“The progress has stalled:” WLP Managing Attorney Terry Fromson testified about Equal Pay in Pennsylvania

By Tara Murtha

“Gender-based wage discrimination is unfortunately alive and persistent in Pennsylvania,” Terry Fromson, Managing Attorney of Women’s Law Project, testified in front of the House Democratic Policy Committee in Philadelphia yesterday.

“Although significant progress was made in closing the pay gap following the adoption of the Equal Pay Act and Title VII in the 1960s, that progress has stalled. The ratio of women’s pay to men’s pay narrowed only by 1.7 percent between 2004 and 2013.”

“In Pennsylvania women working full time, year round, are paid 76 cents to the dollar paid to men,” Fromson continued. “For women of color, the gender pay differences are larger. If this slowing of progress continues, women will not achieve parity with men until 2058.”

Fromson told the Committee specific allegations of pay discrimination considered by Pennsylvania courts in the last decade:

“The female vice president whose salary was ten to twenty thousand less than the other three male vice presidents … the senior consultant who was hired at a salary $15,000 less than the man hired one month after her … a high school principal paid $10,000-$15,000 less than equally positioned male principals.”

In some cases, Fromson said, women who discovered a discrepancy have been penalized for standing up for themselves, like the “female manager who was fired when she complained about being paid $14,000 less than a similarly situated male coworker.”

Fromson took issue with the common argument that disparities in average pay for full-time work between men and women are just a result of women’s choices, such as what kind of job to pursue and having children. As Fromson pointed out, research proves that assertion wrong: the pay gap remains even when controlling for these variables.

The problem certainly isn’t education. “In the 2009-2010 academic year, women earned the majority of bachelor’s, graduate, and professional degrees,” said Fromson. “Nonetheless, one year out of college they experienced a wage gap of 82% of the wages paid to their male counterparts.”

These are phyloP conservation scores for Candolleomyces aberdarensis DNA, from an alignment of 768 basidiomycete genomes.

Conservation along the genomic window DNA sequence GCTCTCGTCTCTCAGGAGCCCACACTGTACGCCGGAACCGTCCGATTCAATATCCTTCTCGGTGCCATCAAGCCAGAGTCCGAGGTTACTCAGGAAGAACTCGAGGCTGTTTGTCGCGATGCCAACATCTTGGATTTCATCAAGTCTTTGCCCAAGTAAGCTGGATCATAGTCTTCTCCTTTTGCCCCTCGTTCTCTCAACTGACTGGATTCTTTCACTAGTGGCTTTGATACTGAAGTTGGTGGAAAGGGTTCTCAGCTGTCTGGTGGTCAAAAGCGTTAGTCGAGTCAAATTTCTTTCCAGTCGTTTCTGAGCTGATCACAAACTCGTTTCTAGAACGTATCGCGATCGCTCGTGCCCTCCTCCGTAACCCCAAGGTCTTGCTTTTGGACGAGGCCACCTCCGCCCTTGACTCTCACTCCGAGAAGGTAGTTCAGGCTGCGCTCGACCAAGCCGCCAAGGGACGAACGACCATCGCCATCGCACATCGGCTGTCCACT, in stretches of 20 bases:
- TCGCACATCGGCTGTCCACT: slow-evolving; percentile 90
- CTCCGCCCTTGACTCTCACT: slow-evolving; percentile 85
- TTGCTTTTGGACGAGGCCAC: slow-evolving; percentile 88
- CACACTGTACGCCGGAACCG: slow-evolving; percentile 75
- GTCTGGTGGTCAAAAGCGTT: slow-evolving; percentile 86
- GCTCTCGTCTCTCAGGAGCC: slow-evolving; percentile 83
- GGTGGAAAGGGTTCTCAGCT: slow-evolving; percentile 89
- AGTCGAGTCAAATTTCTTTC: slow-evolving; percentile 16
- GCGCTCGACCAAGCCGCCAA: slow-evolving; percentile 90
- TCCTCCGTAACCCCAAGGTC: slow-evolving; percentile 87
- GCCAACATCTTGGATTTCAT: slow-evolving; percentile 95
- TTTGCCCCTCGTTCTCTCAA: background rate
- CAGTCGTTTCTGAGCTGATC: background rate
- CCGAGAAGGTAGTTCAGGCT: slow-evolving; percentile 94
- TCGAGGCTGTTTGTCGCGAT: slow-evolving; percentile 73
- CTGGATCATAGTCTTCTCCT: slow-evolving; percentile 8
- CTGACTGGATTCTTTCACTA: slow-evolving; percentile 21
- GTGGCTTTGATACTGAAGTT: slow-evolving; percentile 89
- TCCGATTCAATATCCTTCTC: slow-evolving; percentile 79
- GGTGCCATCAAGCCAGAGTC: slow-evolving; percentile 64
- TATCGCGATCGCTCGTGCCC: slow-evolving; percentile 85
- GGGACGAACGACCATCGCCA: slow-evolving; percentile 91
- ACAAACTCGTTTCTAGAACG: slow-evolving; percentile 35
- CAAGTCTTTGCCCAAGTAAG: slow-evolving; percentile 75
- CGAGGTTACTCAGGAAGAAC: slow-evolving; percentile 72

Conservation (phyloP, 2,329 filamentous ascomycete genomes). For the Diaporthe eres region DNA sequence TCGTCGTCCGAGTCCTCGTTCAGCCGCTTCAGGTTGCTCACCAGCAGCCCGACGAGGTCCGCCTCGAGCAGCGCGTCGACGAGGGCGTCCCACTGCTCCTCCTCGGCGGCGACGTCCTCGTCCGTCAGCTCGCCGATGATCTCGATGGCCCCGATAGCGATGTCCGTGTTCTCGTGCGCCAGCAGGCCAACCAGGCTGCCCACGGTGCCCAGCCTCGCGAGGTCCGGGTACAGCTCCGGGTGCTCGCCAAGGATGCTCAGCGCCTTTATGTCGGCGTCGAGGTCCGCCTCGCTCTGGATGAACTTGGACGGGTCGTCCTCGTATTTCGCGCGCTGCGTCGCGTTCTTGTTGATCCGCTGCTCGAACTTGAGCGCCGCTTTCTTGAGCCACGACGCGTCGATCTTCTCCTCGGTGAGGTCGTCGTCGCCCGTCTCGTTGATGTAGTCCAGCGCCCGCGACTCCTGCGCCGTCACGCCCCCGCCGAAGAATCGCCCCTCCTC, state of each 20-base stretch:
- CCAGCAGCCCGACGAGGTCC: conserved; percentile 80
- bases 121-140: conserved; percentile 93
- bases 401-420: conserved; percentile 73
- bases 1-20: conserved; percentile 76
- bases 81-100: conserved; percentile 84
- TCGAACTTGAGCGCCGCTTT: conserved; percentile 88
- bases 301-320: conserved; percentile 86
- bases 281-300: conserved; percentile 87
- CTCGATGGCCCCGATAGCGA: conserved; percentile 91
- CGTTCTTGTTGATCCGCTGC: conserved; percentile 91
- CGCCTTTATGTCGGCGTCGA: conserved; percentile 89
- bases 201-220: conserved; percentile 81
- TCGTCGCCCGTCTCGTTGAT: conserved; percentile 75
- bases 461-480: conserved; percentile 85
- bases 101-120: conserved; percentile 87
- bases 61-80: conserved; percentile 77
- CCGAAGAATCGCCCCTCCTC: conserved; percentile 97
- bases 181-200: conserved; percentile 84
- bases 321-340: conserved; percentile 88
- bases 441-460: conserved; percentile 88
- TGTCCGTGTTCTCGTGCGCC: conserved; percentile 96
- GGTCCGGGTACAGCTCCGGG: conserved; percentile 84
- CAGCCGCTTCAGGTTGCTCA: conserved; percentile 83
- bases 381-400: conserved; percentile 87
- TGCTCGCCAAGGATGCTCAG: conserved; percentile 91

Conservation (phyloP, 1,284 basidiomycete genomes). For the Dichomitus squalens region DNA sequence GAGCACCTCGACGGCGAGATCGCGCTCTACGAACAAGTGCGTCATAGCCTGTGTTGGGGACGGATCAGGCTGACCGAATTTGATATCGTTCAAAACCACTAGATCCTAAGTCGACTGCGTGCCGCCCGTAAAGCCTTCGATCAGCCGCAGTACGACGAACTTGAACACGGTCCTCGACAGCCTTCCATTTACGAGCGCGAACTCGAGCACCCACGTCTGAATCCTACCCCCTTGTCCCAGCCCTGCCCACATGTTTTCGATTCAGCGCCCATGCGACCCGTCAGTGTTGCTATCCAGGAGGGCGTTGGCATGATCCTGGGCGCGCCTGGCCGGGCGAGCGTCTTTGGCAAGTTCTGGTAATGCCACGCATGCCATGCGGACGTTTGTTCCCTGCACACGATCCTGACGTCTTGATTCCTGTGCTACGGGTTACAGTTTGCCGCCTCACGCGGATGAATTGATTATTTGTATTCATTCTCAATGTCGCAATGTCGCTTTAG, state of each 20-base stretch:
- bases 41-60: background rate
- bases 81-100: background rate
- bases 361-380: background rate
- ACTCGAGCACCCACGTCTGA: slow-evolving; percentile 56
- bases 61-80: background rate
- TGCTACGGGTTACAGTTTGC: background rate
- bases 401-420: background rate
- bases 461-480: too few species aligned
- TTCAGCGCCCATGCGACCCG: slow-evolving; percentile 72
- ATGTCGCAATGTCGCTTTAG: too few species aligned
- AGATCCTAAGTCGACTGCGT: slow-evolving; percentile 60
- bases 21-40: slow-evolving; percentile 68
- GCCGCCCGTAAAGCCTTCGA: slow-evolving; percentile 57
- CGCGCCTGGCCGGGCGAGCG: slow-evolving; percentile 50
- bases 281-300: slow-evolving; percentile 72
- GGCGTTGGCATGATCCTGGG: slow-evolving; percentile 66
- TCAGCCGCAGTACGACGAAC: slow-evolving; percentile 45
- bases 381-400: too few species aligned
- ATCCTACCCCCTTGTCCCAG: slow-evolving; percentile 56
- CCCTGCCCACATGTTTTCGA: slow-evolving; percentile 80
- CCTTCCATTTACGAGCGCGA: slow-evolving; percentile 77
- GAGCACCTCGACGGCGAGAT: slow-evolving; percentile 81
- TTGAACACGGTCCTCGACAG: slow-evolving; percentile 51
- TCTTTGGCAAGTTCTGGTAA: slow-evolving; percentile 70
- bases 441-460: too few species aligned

The hearing was held to showcase support for Pennsylvania House Bill 1250. Introduced by Rep. Maria P. Donatucci (D-Delaware/Philadelphia), HB 1250 seeks to update Pennsylvania’s Equal Pay Law for the first time since 1959.

Like the federal law, Pennsylvania’s Equal Pay Law prohibits wage discrimination based on gender in the workplace when the work requires equal skill, effort and responsibility. The act also sets forth penalties for violations.

The penalties, however, have not been updated for more than 50 years. Currently, businesses found in violation are penalized $50 to $200 per day. HB 1250 would increase that fine to $400 to $1,600. Fromson, however, asked the House to increase the penalties to those set forth in the original bill: a fine between $1,000 and $25,000. Fromson also took issue with two other changes that watered down the original version of HB 1250: keeping the statute of limitations at two years instead of expanding it to three, and removing language that makes discrimination against each individual employee a separate violation.

“In light of the passage of 55 years and the persistence of wage discrimination based on sex,” Fromson urged the House to “adopt the strongest bill with the strongest deterrents and remedies to eradicate pay discrimination.”

Women’s Law Project seeks to advance the legal status of women and girls through work such as advocating for common-sense updates to Pennsylvania’s Equal Pay Act. WLP also supports new legislative initiatives such as Representative Molchany’s  and Sims’ House Bill 1890, which was recently introduced as part of the Women’s Health Agenda, a proactive, pro-choice package of legislative bills proposed by the bipartisan Women’s Health Caucus of the Pennsylvania Legislature.

“By amending Pennsylvania’s equal pay law to require greater scrutiny of pay differences, HB 1890 will insure that any differences that exist are in fact based on a bona fide factor other than sex that is job-related and consistent with business necessity,” testified Fromson. “HB 1890 will also remove the pay secrecy obstacle that prevents women from finding out if they are being paid differently.”

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Let’s Leave Politics Behind for the Sake of Healthcare

By Kate Michelman and Carol E. Tracy